For more information, contact Regina Lohnes at tdor.hlfx@gmail.com

Hamilton, ON

Sunday, November 25, 2012 at 7:30pm at Homegrown Hamilton – 27 King William Street
Event to be focused on the role of allies in speaking out against – and stopping – trans* violence
Details: http://w311.ca/tdor2012
Contact: transpeersupport@gmail.com

Kelowna, BC

Tuesday, November 20, 2012 at 7:00 PM at the Okanagan Rainbow Coalition Center, 1476 Water Street, near the downtown bus terminal.
After the reading of the names, the event will conclude with a walk to The Sails to release a floating lantern (wind permitting).
For further information, please contact Catherine at 250.863.0209 or creativecatherine@gmail.com

London, ON

Tuesday, November 20, 2012 7:00 – 9:00 PM at the CAW local 27, 606 First street

Montreal, QB

Tuesday, November 20th at 6pm on the McGill University downtown campus,at the Y-intersection (a.k.a. the Crossroads; located outside, centrally between Roddick Gates and the Arts Building) 805 Sherbrooke Street West.
Contact: trans.workinggroup@gmail.com

Ottawa, ON

Tuesday, November 20, 2012 there will be a Candlelight Vigil at the Canadian Human Rights Monument. Contact: amanda777@magma.ca.

Peel Region, ON

Tuesday November 20th from 6:15 pm til 7:30 pm at East Mississauga Community Health Centre (EMCHC), 2555 Dixie Road, Unit 7, Mississauga (South on Dixie Rd)
Light refreshments will be served, Gender Neutral bathrooms, Accessible space, Transit accessible (bus tickets available)

Prince George, BC

Candlelight vigil at City Hall on Tuesday, November 20, 2012 from 6:00 PM-7:00 PM

Saskatoon, SK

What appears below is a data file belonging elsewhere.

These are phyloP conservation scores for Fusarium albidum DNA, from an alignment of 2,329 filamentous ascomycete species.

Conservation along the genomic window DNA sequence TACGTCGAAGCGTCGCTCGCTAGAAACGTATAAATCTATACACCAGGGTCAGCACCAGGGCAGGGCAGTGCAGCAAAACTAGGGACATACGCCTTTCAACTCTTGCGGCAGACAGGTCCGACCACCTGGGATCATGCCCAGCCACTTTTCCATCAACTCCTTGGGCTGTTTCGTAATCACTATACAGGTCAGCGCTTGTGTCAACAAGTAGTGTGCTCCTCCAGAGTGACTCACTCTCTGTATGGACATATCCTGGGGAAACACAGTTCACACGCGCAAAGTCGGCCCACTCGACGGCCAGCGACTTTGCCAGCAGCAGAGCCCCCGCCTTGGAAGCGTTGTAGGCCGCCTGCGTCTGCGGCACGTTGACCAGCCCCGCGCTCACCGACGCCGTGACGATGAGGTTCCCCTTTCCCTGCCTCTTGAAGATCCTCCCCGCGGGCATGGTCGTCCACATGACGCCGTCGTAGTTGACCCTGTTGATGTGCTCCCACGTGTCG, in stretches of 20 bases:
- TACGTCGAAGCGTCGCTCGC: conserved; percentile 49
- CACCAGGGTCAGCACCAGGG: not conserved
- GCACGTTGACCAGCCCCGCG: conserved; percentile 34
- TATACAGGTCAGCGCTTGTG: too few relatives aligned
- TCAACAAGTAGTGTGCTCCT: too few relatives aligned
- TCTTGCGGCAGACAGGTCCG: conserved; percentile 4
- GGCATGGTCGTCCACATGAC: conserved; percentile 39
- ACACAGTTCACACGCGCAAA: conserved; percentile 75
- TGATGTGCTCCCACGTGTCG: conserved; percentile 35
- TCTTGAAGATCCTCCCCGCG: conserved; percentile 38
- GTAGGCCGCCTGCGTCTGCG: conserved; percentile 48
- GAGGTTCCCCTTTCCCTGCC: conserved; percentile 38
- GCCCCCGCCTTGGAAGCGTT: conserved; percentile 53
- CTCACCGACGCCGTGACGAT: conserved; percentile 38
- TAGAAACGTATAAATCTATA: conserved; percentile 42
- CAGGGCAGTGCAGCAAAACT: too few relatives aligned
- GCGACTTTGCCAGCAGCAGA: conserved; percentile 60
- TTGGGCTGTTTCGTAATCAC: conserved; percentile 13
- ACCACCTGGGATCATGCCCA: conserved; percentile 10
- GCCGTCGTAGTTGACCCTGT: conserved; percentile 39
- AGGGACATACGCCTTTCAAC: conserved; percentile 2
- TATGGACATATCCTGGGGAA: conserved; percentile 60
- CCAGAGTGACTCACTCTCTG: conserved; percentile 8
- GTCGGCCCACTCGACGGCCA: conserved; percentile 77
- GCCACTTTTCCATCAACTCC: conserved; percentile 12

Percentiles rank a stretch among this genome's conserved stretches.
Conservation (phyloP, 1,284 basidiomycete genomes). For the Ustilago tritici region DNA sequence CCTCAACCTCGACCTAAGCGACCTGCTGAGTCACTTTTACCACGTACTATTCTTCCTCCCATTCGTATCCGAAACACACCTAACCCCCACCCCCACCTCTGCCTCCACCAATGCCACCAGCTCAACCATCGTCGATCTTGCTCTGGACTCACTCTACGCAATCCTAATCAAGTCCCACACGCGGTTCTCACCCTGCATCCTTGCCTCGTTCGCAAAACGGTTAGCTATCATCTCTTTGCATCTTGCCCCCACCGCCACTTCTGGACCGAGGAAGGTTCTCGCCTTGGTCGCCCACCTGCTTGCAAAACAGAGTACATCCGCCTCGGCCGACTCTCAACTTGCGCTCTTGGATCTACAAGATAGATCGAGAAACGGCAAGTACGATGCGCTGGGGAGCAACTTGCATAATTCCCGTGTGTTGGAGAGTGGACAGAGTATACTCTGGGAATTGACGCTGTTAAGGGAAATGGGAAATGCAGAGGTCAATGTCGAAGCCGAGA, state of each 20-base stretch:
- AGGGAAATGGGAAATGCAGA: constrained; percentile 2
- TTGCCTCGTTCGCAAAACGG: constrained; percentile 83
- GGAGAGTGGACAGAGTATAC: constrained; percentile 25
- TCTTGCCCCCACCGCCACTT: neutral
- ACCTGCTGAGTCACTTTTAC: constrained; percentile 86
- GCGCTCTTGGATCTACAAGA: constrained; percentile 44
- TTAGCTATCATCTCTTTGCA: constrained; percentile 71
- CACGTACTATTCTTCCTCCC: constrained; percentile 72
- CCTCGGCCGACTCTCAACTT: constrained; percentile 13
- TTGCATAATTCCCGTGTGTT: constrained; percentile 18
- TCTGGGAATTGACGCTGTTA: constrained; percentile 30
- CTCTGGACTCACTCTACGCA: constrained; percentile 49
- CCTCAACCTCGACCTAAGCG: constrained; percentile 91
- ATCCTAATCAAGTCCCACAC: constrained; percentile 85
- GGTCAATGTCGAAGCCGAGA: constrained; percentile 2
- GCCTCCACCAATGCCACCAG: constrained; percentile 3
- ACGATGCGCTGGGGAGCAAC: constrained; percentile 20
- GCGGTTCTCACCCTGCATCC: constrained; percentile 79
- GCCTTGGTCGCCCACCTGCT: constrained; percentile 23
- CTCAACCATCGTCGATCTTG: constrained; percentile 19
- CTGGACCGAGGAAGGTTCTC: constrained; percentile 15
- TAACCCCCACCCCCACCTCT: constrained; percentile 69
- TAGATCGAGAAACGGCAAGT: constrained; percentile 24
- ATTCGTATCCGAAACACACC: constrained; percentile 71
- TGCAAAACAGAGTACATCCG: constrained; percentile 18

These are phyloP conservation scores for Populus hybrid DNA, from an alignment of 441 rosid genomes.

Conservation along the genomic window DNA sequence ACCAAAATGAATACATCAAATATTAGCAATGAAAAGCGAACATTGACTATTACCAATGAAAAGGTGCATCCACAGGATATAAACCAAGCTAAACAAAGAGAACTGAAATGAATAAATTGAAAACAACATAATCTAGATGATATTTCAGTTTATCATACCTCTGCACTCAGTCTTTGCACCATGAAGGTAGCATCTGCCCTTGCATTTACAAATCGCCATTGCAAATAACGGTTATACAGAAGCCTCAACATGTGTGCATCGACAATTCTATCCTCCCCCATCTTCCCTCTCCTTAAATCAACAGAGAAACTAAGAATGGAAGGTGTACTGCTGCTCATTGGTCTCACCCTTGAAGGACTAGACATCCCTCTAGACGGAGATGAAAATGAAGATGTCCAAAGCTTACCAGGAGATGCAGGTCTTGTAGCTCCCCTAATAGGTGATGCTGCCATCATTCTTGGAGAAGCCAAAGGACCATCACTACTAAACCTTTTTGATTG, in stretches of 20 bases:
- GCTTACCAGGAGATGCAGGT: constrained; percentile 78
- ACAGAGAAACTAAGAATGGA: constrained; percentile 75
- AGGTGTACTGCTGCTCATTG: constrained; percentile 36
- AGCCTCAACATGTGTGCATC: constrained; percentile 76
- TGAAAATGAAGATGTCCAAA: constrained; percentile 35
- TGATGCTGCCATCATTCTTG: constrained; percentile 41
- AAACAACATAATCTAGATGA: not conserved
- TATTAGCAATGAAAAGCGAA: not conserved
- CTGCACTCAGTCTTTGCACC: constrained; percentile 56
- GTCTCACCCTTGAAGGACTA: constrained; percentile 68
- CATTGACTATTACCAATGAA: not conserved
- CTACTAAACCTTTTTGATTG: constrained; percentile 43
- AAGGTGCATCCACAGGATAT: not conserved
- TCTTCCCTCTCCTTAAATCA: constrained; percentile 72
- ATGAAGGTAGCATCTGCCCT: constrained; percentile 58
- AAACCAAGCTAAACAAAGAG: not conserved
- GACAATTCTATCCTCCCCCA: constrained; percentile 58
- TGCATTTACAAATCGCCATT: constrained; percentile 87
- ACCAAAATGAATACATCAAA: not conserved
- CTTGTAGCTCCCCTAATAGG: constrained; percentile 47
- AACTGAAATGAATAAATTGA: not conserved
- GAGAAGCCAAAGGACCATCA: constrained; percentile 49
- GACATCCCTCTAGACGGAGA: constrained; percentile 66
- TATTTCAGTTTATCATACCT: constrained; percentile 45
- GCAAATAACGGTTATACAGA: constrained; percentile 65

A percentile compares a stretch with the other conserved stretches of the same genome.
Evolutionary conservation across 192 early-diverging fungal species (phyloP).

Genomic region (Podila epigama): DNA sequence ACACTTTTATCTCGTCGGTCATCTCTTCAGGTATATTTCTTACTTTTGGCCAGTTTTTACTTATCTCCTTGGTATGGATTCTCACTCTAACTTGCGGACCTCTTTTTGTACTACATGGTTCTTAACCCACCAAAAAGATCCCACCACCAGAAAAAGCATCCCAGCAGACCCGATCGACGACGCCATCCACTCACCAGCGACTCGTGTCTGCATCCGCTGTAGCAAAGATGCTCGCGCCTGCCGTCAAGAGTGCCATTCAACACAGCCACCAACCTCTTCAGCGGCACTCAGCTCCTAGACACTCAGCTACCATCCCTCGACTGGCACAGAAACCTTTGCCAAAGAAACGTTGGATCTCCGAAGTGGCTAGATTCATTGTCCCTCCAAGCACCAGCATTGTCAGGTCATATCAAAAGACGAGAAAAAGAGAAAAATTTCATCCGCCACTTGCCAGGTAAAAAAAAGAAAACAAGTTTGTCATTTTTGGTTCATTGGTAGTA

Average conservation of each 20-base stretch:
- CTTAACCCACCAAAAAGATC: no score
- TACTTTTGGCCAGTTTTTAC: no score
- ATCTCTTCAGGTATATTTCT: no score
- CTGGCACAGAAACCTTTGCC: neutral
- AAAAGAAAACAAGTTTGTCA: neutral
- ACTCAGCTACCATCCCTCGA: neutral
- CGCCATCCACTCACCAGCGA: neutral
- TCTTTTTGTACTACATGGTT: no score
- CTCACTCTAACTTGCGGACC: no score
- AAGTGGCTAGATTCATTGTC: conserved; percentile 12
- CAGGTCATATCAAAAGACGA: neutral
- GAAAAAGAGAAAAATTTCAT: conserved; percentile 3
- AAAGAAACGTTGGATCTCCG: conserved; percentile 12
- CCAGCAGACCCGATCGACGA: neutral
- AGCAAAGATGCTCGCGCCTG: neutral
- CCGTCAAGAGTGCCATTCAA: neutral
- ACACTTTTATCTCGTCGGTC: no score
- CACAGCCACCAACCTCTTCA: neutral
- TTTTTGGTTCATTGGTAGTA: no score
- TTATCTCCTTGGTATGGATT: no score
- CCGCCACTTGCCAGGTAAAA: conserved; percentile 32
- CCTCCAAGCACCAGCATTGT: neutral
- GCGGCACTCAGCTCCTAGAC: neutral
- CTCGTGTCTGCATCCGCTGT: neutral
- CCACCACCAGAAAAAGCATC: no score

November 20, 2012 at 6:00 pm at the University of Saskatchewan campus, Arts Building room 214 presented by the University of Saskatchewan’s Pride Centre and the Avenue Community Centre.

A presentation on the background of TDR will be held in the Arts Building, following the presentation we will move outside for a candle light vigil to honour those who have been lost.

St. Catharines, ON

Tuesday, November 20th at 7pm at the Silver Spire United Church, 366 St. Paul Street

Thunder Bay, ON

Tuesday, November 20, 6 PM Documentary screening at Lakehead University (955 Oliver Road)
Followed by a candlelight vigil at City Hall at 8:30 PM, 500 Donald St. E

Toronto, ON

Wednesday, November 21, 2012 at the Glendon Campus (York University’s Bilingual Campus)’s Queer-Ally group at Bayview and Lawrence in Toronto, Ontario. Candlelight ceremony will begin at 7:45 PM.

Vancouver, BC

UBC

Tuesday, November 20, 2012 5:30-8:00pm at the Art Gallery in the Student Union Building, UBC
Guest speakers, historical documentary footage of TDOR taken by Shelley Provost, community open mic, remembering murdered victims with stories, reading of names, lighting of candles, and flag raising ceremonies.
Sexual Assault Support Centre support staff will be present, and Trans Tea Time’s meeting will follow the event. Light refreshments will be served at 5:30 pm.
Contact SASC@ams.ubc.ca for inquiries.
Organizers note this event is taking place on unceded and occupied Coast Salish Territory = Tsleil-Waututh, Musqueum, and Squamish nations respectively.

-and-

Downtown

Tuesday, November 20, 2012, 7PM – 9 PM at the Carnegie Community Centre (401 Main Street), 3rd floor. There will be a documentary screening, candle-lighting, and time for decompression and discussion. Space is fully accessible.

Winnipeg, MB

Tuesday November 20, 2012, 6-7PM (doors open at 5:30PM) at Circle of Life Thunderbird House, 715 Main St.
Light snacks, warm refreshments, gender neutral washrooms, and ASL interpretion will be provided.
This free, all ages, event will be located in an accessible, drug and alcohol free venue.


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  • Charles

    Greetings,
    I appreciate the unbiased way you introduce the gender issue. I am a man who has had several different viewpoints on people of all kinds and probably the only ones I have something against are those who seek to impose their reality on everyone else without caring whether they like it or not. Among other words for these people is bully or worse. Although I am white, anglo saxon and have always lived with women I don’t necessarily consider myself to be normal, after all I’m a musician and a lot of people think that’s weird. Live and let live. Blessing Way.